Traditionally, ethical values have been taught at home. Children used to learn by example from their family, their church, and their community. Schools were left to teach the three R’s. There was discipline to be sure, but the discipline only reflected what values the children learned outside the school. Today families are broken and dysfunctional by divorce, drugs, abuse, and single parent syndrome. Fewer families are joining churches, and there is a reduced feeling of community as increased mobility and violence have transformed our once tight-knit neighborhoods. Our children are not learning the values necessary to maintain high social standards. In a recent interview in The Orange County Register, Gene Bedley, a retired educator, states, “The most important things we can teach are values. If we put values at too low of a level, then kids won’t know what’s right or wrong” (Gittelsohn B3). Values like positive attitude, respect, integrity, compassion, initiative, perseverance, and cooperation are the tools with which students learn to be successful in life.

Values are the key to a successful classroom. Students learn more if they have a positive attitude, self respect, and perseverance. They learn to help themselves and others if they have compassion, initiative, and cooperation. Being honest and sincere with each other teaches them that integrity is more rewarding than deceit. These values are why a hands-on, inquiry based method of teaching works. It allows the class to understand the presented material in a manner that is applicable in life. Students are at once being taught by the teacher and themselves. By breaking up into groups they can discuss, analyze, solve problems, and present solutions to whatever the task is at hand. Students in mathematics classes can help tutor each other and discuss different approaches to problems as a group, but at the end of every unit they are still be responsible individually for the material presented.

Tying studies to real life is beneficial to the students and the businesses and colleges that will be receiving them after graduation. Jessica Young reports in The Orange County Register that Edison High in Huntington Beach has instigated a program called the Center for International Business and Communication Studies or CIBACS (B2). The program is designed so students can apply curriculum to the business world. Teams of students are matched with firms and given a real life problem such as winning a bid to supply parts from a local supplier directly to a business in a foreign domain. This presentation would include language skills, social studies, communication skills, some history and a lot of initiative. Programs like these give the students a broader perspective of business than the usual after school jobs like clerking and flipping burgers. They also teach them how to present themselves to employers and college recruiters in a professional manner.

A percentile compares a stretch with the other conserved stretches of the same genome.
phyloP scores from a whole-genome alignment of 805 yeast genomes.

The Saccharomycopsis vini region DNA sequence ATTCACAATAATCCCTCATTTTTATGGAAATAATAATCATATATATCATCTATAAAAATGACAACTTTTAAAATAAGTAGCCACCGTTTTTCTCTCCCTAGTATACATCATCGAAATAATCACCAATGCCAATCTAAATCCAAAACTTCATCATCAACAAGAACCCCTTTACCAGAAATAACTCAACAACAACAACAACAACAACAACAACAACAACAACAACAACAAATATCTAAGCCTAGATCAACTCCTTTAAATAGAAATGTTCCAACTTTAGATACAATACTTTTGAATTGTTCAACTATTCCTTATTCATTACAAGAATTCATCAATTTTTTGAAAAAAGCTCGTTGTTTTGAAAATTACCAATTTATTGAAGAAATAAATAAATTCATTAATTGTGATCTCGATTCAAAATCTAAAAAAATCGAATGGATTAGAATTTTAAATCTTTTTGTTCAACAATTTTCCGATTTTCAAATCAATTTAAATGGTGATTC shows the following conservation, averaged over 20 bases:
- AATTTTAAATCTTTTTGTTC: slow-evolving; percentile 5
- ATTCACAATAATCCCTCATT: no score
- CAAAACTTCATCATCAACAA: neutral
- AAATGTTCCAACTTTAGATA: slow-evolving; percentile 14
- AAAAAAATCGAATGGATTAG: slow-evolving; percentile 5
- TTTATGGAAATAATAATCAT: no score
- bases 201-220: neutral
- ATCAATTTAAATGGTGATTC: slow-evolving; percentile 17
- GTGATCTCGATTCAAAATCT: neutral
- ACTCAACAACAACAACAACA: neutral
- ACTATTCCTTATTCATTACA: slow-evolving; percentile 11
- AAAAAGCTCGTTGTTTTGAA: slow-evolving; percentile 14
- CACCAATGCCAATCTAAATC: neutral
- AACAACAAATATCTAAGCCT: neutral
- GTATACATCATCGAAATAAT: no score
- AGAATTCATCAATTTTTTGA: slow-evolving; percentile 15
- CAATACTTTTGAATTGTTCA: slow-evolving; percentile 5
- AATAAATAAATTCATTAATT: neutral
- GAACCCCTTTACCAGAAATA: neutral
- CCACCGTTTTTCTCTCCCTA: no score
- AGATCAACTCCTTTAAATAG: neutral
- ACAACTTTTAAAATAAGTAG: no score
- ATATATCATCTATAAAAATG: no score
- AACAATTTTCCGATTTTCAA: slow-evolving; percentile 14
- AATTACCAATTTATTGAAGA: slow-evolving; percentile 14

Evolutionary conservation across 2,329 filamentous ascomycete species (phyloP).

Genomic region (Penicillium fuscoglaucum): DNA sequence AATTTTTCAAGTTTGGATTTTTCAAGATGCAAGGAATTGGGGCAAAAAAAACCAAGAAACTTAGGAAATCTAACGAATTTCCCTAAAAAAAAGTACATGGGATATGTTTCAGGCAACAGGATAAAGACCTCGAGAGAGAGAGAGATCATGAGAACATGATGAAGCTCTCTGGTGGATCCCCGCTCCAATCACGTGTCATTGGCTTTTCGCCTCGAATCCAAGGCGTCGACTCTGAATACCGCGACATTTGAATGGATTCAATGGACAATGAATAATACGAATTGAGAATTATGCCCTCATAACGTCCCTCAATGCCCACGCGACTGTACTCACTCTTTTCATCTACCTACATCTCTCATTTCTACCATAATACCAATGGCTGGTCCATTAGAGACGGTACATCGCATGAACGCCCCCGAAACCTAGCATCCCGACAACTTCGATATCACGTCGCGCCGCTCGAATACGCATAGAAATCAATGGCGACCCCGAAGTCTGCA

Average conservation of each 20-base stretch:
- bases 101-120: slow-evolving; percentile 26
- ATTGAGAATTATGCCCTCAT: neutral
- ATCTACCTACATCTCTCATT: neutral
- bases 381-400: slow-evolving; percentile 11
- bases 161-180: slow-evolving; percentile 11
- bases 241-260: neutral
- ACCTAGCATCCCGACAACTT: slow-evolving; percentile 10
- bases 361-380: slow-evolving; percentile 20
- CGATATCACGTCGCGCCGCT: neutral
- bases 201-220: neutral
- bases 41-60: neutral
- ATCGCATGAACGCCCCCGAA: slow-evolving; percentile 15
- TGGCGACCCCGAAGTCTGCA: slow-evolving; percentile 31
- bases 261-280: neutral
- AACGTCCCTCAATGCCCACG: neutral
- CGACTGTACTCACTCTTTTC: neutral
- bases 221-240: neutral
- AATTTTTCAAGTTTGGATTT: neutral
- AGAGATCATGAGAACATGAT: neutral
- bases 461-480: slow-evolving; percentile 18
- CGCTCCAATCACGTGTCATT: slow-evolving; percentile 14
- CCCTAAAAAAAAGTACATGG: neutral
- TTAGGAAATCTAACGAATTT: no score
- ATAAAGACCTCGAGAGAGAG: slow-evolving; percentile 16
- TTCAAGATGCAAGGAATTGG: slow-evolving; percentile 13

Businesses and colleges have been complaining for years that high school graduates need too much remedial training in areas they should have mastered while in high school. The solution is years away, but with dedicated teachers, parental support, a lot of initiative, the disposal of the education code, and the dismissal of many bureaucrats we may just be able to change the dismal output currently graduating from our public schools. Students will have to be made aware that their future is in their own hands and the foundation they lay in high school will have a profound effect on the rest of their lives. There is an old saying, ‘If you want to achieve anything in life worthwhile, it must be done slowly and with much care. Diligence and patience are rewarded. There are no shortcuts in life.’ Roughly translated for public school graduates, ‘Pour your beer too fast and all you’ll get is foam.’

Works Cited

  1. Gittelsohn, John. “Values are Legacy Left by Educator.” The Orange County Register 30 July 1995: B3+.
  2. Shea, Lois R. and Ralph Jimenez. “Study Finds Lifestyle Has Big Influence on SAT Score: Parental Participation Urged.”
  3. Boston Globe 3 Sep. 1995: 1+.
  4. Young, Jessica. “Teens Take on Corporate Clients.” The Orange County Register 11 Mar. 1996: 1+.